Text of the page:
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In search of salt, Madaya residents pull out sidewalks, grind bread ovens

AMMAN: Residents in the regime-blockaded Outer Damascus town of Madaya […]

4 October 2016

AMMAN: Residents in the regime-blockaded Outer Damascus town of Madaya are breaking apart old bread ovens and sidewalks in search of salt, a last-ditch effort to fight the effects of severe low blood pressure brought on by months of crippling siege, one of the city’s last remaining medical professionals told Syria Direct on Tuesday.

Since July 2015, the 40,000 residents of Madaya, once a mountain resort popular with vacationing Damascenes, have lived in an open-air prison, with Syrian army and Hezbollah fighters encircling the town with snipers, barbed wire and thousands of landmines. This past winter, the Syrian regime’s siege of Madaya led to mass starvation, as residents of the town survived on grass and leaves.

Although intermittent aid deliveries provide some relief from the siege, town residents say the convoys have lacked needed supplies including vaccines, anti-inflammatory medicine, painkillers and salt—a necessary supplement for the town’s hunger-stricken populace, who have reported dizziness and fainting as a result of low blood pressure, also known as hypotension.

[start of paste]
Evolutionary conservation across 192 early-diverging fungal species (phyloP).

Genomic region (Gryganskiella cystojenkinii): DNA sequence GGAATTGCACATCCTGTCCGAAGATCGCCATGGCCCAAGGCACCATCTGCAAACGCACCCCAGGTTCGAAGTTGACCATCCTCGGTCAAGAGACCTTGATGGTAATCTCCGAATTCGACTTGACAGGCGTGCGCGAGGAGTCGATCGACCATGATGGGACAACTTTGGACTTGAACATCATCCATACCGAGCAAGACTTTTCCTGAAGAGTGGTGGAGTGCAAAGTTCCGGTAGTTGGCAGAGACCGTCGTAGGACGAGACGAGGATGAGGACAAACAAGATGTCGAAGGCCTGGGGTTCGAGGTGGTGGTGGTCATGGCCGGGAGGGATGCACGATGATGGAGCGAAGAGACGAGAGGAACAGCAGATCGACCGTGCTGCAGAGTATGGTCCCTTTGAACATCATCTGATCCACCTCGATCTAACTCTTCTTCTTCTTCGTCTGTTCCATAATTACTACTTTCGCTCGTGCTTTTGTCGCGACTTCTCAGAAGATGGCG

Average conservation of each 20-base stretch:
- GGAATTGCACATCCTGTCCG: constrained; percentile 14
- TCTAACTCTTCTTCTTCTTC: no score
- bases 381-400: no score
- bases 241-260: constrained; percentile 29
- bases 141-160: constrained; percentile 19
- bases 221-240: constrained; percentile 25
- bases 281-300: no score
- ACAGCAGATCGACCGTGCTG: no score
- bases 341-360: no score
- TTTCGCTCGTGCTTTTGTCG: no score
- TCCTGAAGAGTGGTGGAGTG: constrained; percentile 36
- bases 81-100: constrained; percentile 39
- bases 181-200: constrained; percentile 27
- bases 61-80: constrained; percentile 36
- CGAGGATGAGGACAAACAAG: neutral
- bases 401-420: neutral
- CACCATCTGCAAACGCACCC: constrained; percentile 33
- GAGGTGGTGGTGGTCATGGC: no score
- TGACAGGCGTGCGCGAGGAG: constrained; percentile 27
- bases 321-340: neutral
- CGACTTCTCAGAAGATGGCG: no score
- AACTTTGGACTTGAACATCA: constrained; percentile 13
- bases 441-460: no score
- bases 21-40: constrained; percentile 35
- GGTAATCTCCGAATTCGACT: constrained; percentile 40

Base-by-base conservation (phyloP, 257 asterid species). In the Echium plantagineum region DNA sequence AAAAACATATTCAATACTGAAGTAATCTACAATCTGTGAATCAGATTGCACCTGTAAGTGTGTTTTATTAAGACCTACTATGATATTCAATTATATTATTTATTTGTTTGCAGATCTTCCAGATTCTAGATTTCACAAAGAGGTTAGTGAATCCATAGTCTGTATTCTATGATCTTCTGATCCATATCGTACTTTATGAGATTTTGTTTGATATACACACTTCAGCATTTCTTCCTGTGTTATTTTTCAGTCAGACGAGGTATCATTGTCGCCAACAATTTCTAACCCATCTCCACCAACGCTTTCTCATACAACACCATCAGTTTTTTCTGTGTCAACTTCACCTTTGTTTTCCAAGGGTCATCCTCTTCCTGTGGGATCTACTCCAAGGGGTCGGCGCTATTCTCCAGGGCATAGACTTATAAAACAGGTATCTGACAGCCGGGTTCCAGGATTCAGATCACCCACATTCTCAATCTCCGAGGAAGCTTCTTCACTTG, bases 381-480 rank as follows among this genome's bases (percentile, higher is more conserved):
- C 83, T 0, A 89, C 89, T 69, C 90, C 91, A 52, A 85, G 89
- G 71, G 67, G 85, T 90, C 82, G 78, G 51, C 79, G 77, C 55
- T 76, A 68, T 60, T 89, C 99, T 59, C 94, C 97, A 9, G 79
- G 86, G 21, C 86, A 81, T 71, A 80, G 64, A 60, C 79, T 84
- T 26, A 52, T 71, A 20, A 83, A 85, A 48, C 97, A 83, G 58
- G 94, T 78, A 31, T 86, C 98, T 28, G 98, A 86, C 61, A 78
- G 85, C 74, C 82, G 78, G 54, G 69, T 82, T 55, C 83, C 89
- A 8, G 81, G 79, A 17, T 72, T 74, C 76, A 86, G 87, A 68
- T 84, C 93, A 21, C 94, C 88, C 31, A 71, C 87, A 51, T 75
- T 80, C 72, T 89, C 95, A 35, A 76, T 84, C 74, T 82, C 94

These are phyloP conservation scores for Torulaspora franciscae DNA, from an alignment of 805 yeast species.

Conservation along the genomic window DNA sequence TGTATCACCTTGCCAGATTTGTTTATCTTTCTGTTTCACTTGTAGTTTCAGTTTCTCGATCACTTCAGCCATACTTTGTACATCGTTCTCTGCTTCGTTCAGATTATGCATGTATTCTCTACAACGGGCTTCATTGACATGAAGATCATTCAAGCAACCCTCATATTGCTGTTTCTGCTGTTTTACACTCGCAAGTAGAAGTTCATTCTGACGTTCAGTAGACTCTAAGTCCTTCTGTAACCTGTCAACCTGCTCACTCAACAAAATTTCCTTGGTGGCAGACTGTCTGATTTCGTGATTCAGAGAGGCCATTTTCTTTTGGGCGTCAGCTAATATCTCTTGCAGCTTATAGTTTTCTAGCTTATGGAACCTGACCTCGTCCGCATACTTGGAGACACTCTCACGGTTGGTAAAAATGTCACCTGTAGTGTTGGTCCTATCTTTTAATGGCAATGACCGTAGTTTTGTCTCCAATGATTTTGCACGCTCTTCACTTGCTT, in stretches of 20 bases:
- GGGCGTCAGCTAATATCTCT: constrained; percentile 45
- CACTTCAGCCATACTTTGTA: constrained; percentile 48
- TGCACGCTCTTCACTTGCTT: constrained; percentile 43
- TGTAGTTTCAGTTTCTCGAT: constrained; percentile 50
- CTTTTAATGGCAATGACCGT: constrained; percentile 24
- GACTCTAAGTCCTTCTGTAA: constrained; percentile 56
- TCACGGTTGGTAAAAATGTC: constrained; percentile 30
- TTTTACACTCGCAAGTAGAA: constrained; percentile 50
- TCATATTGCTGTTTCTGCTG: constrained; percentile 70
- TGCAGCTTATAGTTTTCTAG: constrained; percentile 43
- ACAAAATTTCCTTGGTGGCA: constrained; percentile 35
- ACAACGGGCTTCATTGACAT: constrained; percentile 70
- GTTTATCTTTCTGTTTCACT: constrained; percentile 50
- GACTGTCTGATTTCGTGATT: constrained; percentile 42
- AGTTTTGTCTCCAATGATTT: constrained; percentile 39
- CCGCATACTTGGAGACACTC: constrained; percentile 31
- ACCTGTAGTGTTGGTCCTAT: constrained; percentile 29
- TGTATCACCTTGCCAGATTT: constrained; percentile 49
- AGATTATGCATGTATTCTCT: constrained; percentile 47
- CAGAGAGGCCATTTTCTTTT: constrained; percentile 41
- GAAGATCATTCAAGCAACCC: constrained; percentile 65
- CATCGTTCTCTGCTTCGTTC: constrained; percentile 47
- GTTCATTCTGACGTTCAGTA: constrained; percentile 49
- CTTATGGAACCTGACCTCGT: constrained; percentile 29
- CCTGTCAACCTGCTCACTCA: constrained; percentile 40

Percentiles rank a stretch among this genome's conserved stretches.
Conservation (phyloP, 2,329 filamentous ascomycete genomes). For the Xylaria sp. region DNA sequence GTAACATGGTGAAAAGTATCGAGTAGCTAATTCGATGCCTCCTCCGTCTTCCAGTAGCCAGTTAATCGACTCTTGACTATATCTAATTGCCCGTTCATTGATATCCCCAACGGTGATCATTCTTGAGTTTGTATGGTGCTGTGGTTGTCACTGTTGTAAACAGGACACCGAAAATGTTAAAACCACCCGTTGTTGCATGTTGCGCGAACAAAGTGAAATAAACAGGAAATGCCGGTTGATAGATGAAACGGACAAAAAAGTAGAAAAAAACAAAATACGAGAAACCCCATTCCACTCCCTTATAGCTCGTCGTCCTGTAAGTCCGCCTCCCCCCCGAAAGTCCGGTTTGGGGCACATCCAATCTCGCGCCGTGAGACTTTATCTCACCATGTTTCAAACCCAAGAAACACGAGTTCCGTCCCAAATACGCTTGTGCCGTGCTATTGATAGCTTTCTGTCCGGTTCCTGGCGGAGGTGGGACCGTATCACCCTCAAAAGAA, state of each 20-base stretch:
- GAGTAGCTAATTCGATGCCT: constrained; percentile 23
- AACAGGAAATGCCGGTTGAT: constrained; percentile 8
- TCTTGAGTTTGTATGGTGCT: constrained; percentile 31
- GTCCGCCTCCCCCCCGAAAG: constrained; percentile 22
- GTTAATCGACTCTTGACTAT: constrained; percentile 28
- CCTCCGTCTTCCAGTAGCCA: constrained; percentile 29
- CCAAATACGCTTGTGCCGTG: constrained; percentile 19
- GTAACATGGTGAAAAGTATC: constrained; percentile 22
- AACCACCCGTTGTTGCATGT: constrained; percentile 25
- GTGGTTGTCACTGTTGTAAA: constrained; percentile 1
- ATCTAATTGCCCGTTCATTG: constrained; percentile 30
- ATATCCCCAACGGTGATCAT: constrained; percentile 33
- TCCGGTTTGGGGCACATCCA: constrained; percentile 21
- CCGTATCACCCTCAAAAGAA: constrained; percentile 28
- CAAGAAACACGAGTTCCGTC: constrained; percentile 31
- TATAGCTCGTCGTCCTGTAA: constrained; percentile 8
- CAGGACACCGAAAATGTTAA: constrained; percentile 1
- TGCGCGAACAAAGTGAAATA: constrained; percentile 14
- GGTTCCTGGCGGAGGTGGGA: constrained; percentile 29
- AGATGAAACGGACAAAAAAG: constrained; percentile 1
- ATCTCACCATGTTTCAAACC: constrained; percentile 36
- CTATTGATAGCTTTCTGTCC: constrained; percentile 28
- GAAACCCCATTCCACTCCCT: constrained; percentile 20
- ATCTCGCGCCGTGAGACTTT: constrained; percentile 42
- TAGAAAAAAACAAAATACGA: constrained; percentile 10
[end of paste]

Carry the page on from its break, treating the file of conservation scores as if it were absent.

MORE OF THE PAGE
Madaya residents protesting the siege in October. “Starvation is the weapon of cowards,” says one poster. Photo courtesy of Madaya Photos.

In turn, Madaya residents are looking for salt literally wherever they can.

“People are crushing rocks that are used to pave sidewalks or breaking apart old bread ovens because they’re made from a mixture of dirt and salt,” Dr. Mohammad Darwish, a dentist and Madaya’s most experienced medical professional who works at the only hospital in the town, told Syria Direct on Tuesday.

 Salt extracted from a bread oven. Photo courtesy of Dr. Mohammad Darwish.

Ideally, Madaya’s medical workers, like Darwish, want aid organizations to provide the town with hypotension medicine, which is more effective at preventing the effects of low blood pressure than salt. But local traders who deal directly with Hezbollah fighters manning the town’s eight checkpoints say that is impossible.

“They’ll never allow something valuable like medicine to make it into Madaya,” Hussam, a Madaya trader, told Syria Direct on Tuesday. Hussam did add that select Madaya families can purchase salt, at a price of $100 per kilogram, via Hezbollah guards.

“[Hezbollah] will allow 1kg or 2kg of salt to go into the city, but never any more,”

“They’ll only allow this to take place because they can get the salt for so cheap and charge it at a massive markup.”

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